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A critical component of the body’s immune response to pathogens, damaged cells, or irritants is inflammation. Chronic inflammation, however, can promote the development of chronic inflammatory disorders. Findings from a new study suggest that pterostilbene, a polyphenolic compound present in blueberries, can reduce the risk of developing chronic inflammatory disorders by altering the activity of dendritic cells and T cells.

Pterostilbene is a polyphenolic compound that demonstrates antioxidant, anti-inflammatory, and anti-cancer properties, as well as many other beneficial effects. Closely related to resveratrol, pterostilbene is found in blueberries and a tropical tree commonly known as heartwood.

Dendritic cells and T cells are key elements of the body’s immune responses. Dendritic cells initiate the adaptive immune response, which in turn activates T cells. Activated T cells produce interleukin (IL)‐2 to facilitate their proliferation and subsequent differentiation into various helper T cells, including Th1, Th2, Th17, or regulatory T cells (Tregs). Over-activation of Th1, Th2, and Th17 cells can lead to immune disorders, such as inflammatory bowel diseases, atopic dermatitis, and psoriasis. Conversely, Treg cells produce IL‐10, an anti-inflammatory protein, to reduce inflammation and impair disease progression.

The authors of the study used an in vitro cell culture system to assess the effects of pterostilbene and related compounds on immune cell response. They looked at the activity of dendritic cells and T cells in the presence or absence of the compounds to evaluate their immunosuppressive activity.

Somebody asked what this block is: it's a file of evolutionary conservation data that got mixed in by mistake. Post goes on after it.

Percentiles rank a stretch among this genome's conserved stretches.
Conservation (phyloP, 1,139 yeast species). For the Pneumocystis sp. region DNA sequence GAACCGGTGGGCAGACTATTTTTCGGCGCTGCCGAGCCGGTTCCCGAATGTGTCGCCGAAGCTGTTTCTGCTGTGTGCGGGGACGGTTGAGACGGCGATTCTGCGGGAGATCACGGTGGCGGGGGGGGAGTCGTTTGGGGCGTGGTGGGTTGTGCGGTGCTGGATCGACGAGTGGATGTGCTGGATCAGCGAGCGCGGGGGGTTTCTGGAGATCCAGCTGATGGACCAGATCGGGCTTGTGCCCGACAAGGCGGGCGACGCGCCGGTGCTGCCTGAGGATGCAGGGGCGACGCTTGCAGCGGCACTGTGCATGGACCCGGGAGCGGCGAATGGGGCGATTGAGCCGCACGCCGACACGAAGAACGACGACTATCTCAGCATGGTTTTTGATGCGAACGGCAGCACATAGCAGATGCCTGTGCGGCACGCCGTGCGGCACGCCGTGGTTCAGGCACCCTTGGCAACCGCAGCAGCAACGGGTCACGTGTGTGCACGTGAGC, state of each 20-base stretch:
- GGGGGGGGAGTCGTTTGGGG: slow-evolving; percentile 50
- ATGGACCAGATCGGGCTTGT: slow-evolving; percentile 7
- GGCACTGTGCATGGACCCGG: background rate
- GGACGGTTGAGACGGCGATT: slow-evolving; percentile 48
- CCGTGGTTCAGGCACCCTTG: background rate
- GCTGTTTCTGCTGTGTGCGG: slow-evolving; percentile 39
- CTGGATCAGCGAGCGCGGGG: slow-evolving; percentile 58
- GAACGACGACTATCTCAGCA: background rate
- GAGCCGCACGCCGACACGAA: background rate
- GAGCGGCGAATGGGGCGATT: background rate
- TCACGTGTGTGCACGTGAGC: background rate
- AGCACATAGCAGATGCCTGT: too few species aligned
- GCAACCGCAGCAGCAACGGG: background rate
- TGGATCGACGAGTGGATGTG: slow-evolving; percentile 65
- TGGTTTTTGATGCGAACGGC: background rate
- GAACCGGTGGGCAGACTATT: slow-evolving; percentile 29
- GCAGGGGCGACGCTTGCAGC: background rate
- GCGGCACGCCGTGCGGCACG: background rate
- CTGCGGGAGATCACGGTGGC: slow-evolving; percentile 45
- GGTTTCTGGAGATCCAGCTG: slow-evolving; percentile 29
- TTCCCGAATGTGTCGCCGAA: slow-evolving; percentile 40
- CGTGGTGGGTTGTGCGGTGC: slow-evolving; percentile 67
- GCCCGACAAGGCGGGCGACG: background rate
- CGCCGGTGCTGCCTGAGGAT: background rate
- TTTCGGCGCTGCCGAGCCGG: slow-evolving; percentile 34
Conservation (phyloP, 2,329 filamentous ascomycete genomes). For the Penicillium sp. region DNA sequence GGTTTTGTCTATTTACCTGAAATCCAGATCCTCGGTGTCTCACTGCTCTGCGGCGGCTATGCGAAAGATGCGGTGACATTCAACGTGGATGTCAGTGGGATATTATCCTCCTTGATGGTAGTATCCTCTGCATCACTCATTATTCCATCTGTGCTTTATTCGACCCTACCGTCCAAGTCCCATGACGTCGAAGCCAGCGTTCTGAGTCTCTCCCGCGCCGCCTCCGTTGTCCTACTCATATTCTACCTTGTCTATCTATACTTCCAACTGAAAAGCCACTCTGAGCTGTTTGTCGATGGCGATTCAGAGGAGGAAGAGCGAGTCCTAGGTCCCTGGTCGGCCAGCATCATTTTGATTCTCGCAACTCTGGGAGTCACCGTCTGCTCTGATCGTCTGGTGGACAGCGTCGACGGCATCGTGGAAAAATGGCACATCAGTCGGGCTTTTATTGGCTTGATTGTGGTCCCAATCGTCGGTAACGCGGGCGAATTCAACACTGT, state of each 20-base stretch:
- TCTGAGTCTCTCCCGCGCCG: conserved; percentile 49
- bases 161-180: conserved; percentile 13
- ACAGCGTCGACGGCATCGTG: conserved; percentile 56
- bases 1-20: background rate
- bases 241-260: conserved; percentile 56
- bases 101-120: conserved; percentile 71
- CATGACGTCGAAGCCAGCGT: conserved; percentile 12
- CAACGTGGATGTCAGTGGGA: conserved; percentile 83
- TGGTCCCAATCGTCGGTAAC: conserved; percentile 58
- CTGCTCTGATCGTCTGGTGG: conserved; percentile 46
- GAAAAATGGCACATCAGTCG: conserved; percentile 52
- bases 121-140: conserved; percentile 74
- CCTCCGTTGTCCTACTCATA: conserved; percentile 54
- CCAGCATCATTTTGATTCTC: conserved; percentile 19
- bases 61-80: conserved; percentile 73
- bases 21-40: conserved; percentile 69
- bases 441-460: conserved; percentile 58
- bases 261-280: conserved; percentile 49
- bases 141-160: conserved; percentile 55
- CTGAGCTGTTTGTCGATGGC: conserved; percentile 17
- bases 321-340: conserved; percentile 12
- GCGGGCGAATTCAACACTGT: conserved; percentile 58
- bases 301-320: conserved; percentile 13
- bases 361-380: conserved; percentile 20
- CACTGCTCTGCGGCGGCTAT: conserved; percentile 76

They found that pterostilbene suppressed T cell‐proliferation and decreased the Th1 and Th17 population in a dose‐dependent manner but did not affect the population of Th2 cells. The presence of pterostilbene markedly increased Treg differentiation was markedly increased.

Then the authors of the study assessed the effects of pterostilbene on mice that had ulcerative colitis, a type of inflammatory bowel disease. They gave the mice pterostilbene in their drinking water for a week. They found that the mice that consumed the pterostilbene had fewer symptoms associated with their disease and lower levels of tumor necrosis factor-alpha, a type of pro-inflammatory protein.

Taken together, these findings indicate that pterostilbene exhibits immunosuppressive activity by directing T cell differentiation toward Treg cells rather than Th1 and Th17 cells. Furthermore, oral consumption of pterostilbene may reduce colonic inflammation associated with an inflammatory bowel disease.

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